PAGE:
If you’re an inexperienced dog owner or new to breeding dogs, it can be concerning when your dog finds themselves stuck while mating. This process, called a “tie,” is a normal part of the breeding process and nothing to be concerned about.
As a natural phenomenon, there’s no need for human intervention, and there are only two ways to get your dog unstuck after mating.
1. Leave Them Be
This may seem like a bad idea, especially since seeing your dog stuck to another can be alarming. But dogs have been mating for centuries without human intervention, and given time, they will naturally become unstuck.
A tie, in general, lasts anywhere between 5 to 20 minutes. For dogs that are breeding for the first time, it may take a little longer for them to separate, but there’s no reason to be alarmed. Anxiety can actually be a reason that a tie lasts for a while.
2. Calm Anxious Nerves
If neither dog is familiar with the breeding process, gently patting the female on the head should help soothe her anxiety. You have to be careful to calm your concerns too. Dogs are notoriously good at picking up on our inner turmoil and won’t relax at all if they know that you’re panicking.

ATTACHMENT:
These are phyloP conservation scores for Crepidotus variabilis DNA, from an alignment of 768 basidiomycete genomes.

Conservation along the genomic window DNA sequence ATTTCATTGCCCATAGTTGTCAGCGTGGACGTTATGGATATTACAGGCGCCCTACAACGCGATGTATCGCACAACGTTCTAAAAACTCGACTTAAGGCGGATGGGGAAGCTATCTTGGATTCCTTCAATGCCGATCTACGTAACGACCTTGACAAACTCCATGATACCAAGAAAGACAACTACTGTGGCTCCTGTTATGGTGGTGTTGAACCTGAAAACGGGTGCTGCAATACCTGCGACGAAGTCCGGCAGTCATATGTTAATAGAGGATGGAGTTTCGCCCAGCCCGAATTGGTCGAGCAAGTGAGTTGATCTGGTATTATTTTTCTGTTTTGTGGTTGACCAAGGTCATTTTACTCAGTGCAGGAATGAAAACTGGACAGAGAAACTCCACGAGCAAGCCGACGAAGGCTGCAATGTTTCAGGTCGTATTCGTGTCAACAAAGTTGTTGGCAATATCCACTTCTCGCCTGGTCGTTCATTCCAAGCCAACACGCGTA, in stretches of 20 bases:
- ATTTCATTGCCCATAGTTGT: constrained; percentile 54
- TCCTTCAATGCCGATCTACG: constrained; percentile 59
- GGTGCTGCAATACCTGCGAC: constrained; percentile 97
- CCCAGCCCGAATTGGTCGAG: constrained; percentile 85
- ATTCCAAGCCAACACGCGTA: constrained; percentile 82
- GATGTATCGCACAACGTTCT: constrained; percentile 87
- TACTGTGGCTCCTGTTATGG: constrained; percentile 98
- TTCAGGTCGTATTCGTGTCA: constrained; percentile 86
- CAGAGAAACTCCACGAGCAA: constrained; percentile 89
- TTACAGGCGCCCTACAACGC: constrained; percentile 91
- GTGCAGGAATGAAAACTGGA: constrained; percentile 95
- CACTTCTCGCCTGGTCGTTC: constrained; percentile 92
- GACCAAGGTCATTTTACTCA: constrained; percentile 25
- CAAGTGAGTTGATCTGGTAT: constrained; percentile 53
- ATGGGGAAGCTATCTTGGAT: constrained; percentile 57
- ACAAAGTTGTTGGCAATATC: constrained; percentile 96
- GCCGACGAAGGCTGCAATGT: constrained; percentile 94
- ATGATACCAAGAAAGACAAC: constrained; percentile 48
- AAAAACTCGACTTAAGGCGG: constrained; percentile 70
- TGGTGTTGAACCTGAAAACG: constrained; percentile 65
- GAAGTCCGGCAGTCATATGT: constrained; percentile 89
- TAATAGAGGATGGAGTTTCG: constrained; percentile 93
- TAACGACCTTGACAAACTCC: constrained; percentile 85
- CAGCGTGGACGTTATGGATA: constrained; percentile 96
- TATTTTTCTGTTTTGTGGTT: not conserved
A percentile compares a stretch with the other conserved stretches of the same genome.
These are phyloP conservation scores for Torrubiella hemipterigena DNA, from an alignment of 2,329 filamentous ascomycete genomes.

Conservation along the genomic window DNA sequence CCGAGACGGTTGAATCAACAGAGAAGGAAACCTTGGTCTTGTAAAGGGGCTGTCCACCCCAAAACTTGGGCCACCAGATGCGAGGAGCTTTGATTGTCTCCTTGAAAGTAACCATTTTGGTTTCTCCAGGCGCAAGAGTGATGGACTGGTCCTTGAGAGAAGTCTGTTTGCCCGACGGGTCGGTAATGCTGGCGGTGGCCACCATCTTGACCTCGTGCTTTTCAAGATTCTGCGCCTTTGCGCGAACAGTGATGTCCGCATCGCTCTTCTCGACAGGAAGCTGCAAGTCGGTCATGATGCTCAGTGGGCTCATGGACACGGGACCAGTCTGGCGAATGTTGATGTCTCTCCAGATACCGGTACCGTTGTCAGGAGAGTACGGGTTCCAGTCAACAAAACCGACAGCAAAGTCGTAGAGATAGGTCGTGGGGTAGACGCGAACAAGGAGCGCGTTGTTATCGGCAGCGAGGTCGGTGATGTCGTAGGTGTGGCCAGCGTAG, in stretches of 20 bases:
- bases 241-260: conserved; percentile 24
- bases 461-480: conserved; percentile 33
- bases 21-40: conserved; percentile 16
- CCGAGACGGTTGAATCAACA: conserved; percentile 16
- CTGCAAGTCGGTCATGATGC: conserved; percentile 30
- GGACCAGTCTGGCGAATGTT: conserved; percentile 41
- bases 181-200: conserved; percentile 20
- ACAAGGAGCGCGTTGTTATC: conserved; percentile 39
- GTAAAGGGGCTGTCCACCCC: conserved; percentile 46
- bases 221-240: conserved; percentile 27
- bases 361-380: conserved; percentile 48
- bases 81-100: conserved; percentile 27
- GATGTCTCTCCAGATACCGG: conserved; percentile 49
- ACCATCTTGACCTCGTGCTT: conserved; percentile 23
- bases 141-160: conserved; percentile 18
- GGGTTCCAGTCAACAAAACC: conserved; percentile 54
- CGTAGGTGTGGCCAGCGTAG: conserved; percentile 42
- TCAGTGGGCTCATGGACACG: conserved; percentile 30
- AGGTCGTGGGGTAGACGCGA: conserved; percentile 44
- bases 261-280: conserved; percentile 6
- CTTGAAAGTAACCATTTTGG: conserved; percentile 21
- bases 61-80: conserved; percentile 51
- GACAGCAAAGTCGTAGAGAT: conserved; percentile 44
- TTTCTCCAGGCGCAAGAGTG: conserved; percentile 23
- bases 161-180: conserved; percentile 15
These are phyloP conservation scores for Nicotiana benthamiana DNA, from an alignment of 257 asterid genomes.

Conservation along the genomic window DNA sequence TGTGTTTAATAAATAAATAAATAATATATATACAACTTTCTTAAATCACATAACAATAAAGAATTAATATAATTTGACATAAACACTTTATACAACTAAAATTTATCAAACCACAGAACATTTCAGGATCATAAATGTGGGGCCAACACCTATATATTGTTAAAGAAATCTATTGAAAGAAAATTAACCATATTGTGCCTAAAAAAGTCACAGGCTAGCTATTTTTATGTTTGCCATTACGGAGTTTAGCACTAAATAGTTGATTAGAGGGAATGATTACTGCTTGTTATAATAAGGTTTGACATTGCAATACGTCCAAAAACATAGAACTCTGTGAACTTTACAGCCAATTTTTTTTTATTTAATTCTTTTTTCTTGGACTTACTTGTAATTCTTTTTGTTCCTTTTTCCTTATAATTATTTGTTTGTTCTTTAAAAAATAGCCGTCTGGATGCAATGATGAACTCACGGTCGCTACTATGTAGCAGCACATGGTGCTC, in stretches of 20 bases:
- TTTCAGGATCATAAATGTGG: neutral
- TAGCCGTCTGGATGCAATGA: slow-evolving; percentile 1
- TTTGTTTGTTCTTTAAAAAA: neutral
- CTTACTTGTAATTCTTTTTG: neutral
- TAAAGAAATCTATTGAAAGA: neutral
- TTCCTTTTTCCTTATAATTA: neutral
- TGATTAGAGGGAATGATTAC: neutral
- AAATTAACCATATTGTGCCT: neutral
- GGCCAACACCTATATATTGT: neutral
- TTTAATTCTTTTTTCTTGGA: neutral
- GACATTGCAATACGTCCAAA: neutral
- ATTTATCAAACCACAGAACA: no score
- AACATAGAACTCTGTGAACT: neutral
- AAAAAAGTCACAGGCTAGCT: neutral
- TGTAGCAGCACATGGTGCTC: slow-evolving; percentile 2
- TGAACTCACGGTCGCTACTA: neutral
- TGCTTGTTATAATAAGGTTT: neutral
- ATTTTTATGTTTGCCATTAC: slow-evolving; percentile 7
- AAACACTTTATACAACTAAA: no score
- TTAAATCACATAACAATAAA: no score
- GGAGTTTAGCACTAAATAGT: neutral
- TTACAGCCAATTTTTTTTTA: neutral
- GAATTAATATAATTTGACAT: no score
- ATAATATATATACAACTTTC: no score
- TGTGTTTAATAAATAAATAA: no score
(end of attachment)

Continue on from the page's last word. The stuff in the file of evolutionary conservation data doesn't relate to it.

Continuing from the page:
Stay calm and soothe your dog with a few ear scratches. This will help them relax enough to become unstuck.
Never Forcefully Separate Tied Dogs
It can be easy to assume that separating your dogs as fast as possible is the best thing to do when they’re stuck together, whether you want to prevent pregnancy or because you’re worried about your dog being in pain. Regardless of the reasoning, physically separating your dogs by forcing them apart or startling them is never the right answer.
Not only can interfering cause more stress for the dogs, especially if they’ve never mated before, but you could also hurt them in the process, even if you don’t intend to.
Why Do Dogs Become Tied?
Understanding how to respond to your dog becoming stuck while mating means understanding the canine breeding process.
Male dogs have glands on their penis called the “bulbus glandis.” These swell during copulation and along with the female tightening her vaginal muscles, serve to tie the mating dogs together after ejaculation.
This can happen for one of two reasons: